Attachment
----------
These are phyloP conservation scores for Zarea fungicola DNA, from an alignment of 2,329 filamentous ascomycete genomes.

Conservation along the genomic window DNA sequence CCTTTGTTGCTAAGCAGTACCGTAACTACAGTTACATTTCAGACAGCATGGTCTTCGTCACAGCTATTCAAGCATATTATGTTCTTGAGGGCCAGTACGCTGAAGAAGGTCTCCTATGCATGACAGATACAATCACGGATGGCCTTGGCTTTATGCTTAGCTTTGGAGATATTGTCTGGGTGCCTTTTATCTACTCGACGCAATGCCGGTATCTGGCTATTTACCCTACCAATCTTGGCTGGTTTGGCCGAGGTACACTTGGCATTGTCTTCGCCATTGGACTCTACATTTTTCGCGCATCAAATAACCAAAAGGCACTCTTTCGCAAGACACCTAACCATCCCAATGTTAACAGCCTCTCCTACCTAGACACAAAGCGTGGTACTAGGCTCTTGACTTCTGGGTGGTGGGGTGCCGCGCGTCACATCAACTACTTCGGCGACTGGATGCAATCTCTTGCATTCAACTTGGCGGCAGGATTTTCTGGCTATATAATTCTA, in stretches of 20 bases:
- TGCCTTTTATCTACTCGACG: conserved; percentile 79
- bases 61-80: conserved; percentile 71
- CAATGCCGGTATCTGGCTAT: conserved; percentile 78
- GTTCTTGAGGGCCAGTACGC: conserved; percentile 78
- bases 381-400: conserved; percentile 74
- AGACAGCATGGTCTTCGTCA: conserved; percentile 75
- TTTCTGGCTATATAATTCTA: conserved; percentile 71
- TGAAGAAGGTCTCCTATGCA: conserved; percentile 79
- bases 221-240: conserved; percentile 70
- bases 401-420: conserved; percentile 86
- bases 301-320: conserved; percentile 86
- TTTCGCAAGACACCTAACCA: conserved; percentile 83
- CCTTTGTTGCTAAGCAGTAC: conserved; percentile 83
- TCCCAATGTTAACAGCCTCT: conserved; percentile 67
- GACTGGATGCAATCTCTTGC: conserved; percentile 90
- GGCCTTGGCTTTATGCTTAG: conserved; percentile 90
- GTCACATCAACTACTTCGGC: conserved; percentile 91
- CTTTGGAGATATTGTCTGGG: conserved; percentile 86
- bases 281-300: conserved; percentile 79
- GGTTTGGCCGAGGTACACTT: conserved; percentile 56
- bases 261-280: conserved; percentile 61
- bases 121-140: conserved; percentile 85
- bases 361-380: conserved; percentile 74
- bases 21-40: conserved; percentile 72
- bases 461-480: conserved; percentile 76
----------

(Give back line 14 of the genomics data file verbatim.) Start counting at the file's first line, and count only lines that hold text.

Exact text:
- TTTCGCAAGACACCTAACCA: conserved; percentile 83